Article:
We call upon the “agree to disagree” proponents to apply this reasoning to themselves. Do they show “grace” and receive into fellowship the denominationalist who teaches that water baptism is unnecessary for salvation? God does not (Mk. 16:16). Yet, they will show “grace” to the person who teaches that adultery is a “non-sexual” sin (RETHINKING MARRIAGE, DIVORCE & REMARRIAGE, Jerry Bassett, p. 77-78), even though that teaching is foreign to the word of God (Heb. 13:4)! Why will these brethren allow a man to redefine adultery, but refuse to allow another man to redefine baptism? Clarity? Common sense? These are arbitrary, subjective decisions which cannot be sustained by the Scriptures and which do not support the conclusion that we should define grace and unity as “agreeing to disagree.”

Imagine if a member of a congregation which defines grace as “agreeing to disagree” on matters of the revealed faith let it be known that he had never actually been baptized (some churches of Christ have such members). Further, he made it known that he disagreed with the teaching that one must be baptized to be saved. What would that church, which pleads for tolerance in matters of doctrine and the revealed faith, do in this situation? They could not be consistent if they told the man he is wrong (it would be too arrogant to oppose a doctrinal difference!). (Remember, the defenders of this “grace-unity” view assert that because we do not have apostles with us today, our own interpretation of the Scriptures is flawed. According to them, we are helpless to know with absolute certainty what is right and what is wrong.) All these brethren could tell that person is that they disagree, but would continue to work together. They would have to continue to fellowship him. This doctrine forces brethren to compromise, tolerate and accept error. This is the logical extension or outcome of the concept when put into practice. It is not a smokescreen to discuss baptism in this regard. Beware the subtlety of false doctrine! (Acts 20:29-32)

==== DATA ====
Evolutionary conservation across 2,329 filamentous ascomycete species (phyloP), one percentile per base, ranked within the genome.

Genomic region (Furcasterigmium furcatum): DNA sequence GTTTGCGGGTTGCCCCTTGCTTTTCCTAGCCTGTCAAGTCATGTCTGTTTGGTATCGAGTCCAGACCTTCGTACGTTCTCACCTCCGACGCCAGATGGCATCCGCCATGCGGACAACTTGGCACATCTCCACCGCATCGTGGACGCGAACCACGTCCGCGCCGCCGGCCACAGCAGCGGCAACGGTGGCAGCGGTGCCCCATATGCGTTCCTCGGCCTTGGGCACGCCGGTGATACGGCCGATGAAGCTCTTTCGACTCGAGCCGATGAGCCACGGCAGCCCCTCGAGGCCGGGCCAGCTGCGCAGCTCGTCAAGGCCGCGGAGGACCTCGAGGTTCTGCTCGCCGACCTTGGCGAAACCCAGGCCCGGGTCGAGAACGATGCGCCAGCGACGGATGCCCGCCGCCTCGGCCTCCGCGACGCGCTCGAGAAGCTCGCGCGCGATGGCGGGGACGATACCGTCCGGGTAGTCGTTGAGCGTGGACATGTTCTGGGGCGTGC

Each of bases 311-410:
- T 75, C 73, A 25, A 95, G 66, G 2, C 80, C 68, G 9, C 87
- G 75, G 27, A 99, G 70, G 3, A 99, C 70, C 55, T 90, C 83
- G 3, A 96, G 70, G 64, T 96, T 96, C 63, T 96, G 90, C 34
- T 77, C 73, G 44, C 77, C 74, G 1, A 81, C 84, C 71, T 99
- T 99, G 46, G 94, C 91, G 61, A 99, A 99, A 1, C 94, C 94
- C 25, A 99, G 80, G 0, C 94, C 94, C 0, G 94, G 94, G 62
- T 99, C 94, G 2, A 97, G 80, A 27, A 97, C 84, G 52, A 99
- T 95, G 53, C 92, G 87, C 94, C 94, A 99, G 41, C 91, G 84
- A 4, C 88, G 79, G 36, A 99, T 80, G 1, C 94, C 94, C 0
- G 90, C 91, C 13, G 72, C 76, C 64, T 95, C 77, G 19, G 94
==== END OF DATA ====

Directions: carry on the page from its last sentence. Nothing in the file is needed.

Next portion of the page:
The Effort to Defend Unity in Doctrinal Diversity

Several rationales are being presented in an effort to persuade us that the people of God must agree to disagree upon at least some parts of the revealed faith if we are to accomplish unity of the saints. Here are two which deserve attention from the scriptures so that we may put our faith in the power of God and not the wisdom of men as we endeavor “to keep the unity of the Spirit in the bond of peace” (Eph. 4:3; 1 Cor. 2:1-5).

Common Sense